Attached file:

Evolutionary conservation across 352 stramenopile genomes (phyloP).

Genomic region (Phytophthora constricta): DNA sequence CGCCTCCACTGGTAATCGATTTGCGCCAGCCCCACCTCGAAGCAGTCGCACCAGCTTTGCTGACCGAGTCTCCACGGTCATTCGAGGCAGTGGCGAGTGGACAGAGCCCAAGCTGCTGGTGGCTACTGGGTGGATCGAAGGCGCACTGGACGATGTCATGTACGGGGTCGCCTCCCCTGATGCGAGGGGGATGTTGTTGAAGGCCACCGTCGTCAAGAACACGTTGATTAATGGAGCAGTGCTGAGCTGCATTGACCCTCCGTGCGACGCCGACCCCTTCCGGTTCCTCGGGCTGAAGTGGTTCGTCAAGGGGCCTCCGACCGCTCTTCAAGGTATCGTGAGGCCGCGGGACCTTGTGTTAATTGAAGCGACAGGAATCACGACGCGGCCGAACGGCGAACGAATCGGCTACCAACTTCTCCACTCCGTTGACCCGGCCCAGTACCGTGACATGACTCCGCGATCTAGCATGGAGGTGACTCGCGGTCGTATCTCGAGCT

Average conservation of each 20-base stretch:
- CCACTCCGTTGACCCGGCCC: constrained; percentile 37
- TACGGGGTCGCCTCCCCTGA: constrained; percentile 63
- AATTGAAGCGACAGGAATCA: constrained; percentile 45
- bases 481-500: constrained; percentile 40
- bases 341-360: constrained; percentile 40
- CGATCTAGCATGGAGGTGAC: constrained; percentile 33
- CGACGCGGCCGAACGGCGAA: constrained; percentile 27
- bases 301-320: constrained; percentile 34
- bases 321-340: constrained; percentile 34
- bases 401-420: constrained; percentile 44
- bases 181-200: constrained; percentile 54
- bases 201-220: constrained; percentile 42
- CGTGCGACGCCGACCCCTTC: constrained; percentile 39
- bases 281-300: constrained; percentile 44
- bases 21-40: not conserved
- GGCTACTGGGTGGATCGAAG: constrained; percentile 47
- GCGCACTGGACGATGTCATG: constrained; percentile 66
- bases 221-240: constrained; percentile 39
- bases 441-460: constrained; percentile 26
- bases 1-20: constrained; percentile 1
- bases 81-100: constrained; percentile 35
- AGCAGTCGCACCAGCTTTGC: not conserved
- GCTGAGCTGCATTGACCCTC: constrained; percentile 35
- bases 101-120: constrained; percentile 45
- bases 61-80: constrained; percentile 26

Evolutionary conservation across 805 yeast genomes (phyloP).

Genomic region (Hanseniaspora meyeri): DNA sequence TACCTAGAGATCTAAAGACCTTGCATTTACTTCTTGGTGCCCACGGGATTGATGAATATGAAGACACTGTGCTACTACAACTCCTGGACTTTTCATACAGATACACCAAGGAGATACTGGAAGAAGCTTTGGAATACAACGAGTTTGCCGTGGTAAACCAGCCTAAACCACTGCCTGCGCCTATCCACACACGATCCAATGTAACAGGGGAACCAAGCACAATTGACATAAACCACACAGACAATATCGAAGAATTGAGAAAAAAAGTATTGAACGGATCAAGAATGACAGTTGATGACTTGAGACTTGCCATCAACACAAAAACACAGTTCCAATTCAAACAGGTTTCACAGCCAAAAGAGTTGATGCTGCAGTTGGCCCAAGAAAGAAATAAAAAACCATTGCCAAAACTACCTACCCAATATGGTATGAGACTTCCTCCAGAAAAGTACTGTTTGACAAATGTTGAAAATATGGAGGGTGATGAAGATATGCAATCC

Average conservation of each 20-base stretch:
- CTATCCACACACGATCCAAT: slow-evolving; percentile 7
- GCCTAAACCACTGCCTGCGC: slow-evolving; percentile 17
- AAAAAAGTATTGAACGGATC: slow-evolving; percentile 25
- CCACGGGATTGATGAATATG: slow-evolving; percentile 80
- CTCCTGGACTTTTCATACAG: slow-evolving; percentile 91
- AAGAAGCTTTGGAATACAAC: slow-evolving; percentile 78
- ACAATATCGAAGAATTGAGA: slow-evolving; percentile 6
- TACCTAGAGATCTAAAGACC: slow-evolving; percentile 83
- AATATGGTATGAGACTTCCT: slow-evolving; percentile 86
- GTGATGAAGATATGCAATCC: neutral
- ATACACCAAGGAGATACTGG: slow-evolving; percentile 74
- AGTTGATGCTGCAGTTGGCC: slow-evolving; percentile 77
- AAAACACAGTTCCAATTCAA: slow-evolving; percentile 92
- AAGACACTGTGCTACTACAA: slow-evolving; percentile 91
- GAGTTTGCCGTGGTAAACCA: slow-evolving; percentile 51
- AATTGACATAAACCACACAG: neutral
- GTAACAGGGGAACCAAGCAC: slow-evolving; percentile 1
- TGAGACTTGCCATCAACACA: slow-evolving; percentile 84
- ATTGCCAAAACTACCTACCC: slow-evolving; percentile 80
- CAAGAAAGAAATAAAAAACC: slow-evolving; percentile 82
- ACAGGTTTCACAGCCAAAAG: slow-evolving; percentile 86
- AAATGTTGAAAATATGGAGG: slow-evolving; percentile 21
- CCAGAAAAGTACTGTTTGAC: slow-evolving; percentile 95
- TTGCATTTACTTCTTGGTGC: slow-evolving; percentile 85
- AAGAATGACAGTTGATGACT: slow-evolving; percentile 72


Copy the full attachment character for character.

Evolutionary conservation across 352 stramenopile genomes (phyloP).

Genomic region (Phytophthora constricta): DNA sequence CGCCTCCACTGGTAATCGATTTGCGCCAGCCCCACCTCGAAGCAGTCGCACCAGCTTTGCTGACCGAGTCTCCACGGTCATTCGAGGCAGTGGCGAGTGGACAGAGCCCAAGCTGCTGGTGGCTACTGGGTGGATCGAAGGCGCACTGGACGATGTCATGTACGGGGTCGCCTCCCCTGATGCGAGGGGGATGTTGTTGAAGGCCACCGTCGTCAAGAACACGTTGATTAATGGAGCAGTGCTGAGCTGCATTGACCCTCCGTGCGACGCCGACCCCTTCCGGTTCCTCGGGCTGAAGTGGTTCGTCAAGGGGCCTCCGACCGCTCTTCAAGGTATCGTGAGGCCGCGGGACCTTGTGTTAATTGAAGCGACAGGAATCACGACGCGGCCGAACGGCGAACGAATCGGCTACCAACTTCTCCACTCCGTTGACCCGGCCCAGTACCGTGACATGACTCCGCGATCTAGCATGGAGGTGACTCGCGGTCGTATCTCGAGCT

Average conservation of each 20-base stretch:
- CCACTCCGTTGACCCGGCCC: constrained; percentile 37
- TACGGGGTCGCCTCCCCTGA: constrained; percentile 63
- AATTGAAGCGACAGGAATCA: constrained; percentile 45
- bases 481-500: constrained; percentile 40
- bases 341-360: constrained; percentile 40
- CGATCTAGCATGGAGGTGAC: constrained; percentile 33
- CGACGCGGCCGAACGGCGAA: constrained; percentile 27
- bases 301-320: constrained; percentile 34
- bases 321-340: constrained; percentile 34
- bases 401-420: constrained; percentile 44
- bases 181-200: constrained; percentile 54
- bases 201-220: constrained; percentile 42
- CGTGCGACGCCGACCCCTTC: constrained; percentile 39
- bases 281-300: constrained; percentile 44
- bases 21-40: not conserved
- GGCTACTGGGTGGATCGAAG: constrained; percentile 47
- GCGCACTGGACGATGTCATG: constrained; percentile 66
- bases 221-240: constrained; percentile 39
- bases 441-460: constrained; percentile 26
- bases 1-20: constrained; percentile 1
- bases 81-100: constrained; percentile 35
- AGCAGTCGCACCAGCTTTGC: not conserved
- GCTGAGCTGCATTGACCCTC: constrained; percentile 35
- bases 101-120: constrained; percentile 45
- bases 61-80: constrained; percentile 26

Evolutionary conservation across 805 yeast genomes (phyloP).

Genomic region (Hanseniaspora meyeri): DNA sequence TACCTAGAGATCTAAAGACCTTGCATTTACTTCTTGGTGCCCACGGGATTGATGAATATGAAGACACTGTGCTACTACAACTCCTGGACTTTTCATACAGATACACCAAGGAGATACTGGAAGAAGCTTTGGAATACAACGAGTTTGCCGTGGTAAACCAGCCTAAACCACTGCCTGCGCCTATCCACACACGATCCAATGTAACAGGGGAACCAAGCACAATTGACATAAACCACACAGACAATATCGAAGAATTGAGAAAAAAAGTATTGAACGGATCAAGAATGACAGTTGATGACTTGAGACTTGCCATCAACACAAAAACACAGTTCCAATTCAAACAGGTTTCACAGCCAAAAGAGTTGATGCTGCAGTTGGCCCAAGAAAGAAATAAAAAACCATTGCCAAAACTACCTACCCAATATGGTATGAGACTTCCTCCAGAAAAGTACTGTTTGACAAATGTTGAAAATATGGAGGGTGATGAAGATATGCAATCC

Average conservation of each 20-base stretch:
- CTATCCACACACGATCCAAT: slow-evolving; percentile 7
- GCCTAAACCACTGCCTGCGC: slow-evolving; percentile 17
- AAAAAAGTATTGAACGGATC: slow-evolving; percentile 25
- CCACGGGATTGATGAATATG: slow-evolving; percentile 80
- CTCCTGGACTTTTCATACAG: slow-evolving; percentile 91
- AAGAAGCTTTGGAATACAAC: slow-evolving; percentile 78
- ACAATATCGAAGAATTGAGA: slow-evolving; percentile 6
- TACCTAGAGATCTAAAGACC: slow-evolving; percentile 83
- AATATGGTATGAGACTTCCT: slow-evolving; percentile 86
- GTGATGAAGATATGCAATCC: neutral
- ATACACCAAGGAGATACTGG: slow-evolving; percentile 74
- AGTTGATGCTGCAGTTGGCC: slow-evolving; percentile 77
- AAAACACAGTTCCAATTCAA: slow-evolving; percentile 92
- AAGACACTGTGCTACTACAA: slow-evolving; percentile 91
- GAGTTTGCCGTGGTAAACCA: slow-evolving; percentile 51
- AATTGACATAAACCACACAG: neutral
- GTAACAGGGGAACCAAGCAC: slow-evolving; percentile 1
- TGAGACTTGCCATCAACACA: slow-evolving; percentile 84
- ATTGCCAAAACTACCTACCC: slow-evolving; percentile 80
- CAAGAAAGAAATAAAAAACC: slow-evolving; percentile 82
- ACAGGTTTCACAGCCAAAAG: slow-evolving; percentile 86
- AAATGTTGAAAATATGGAGG: slow-evolving; percentile 21
- CCAGAAAAGTACTGTTTGAC: slow-evolving; percentile 95
- TTGCATTTACTTCTTGGTGC: slow-evolving; percentile 85
- AAGAATGACAGTTGATGACT: slow-evolving; percentile 72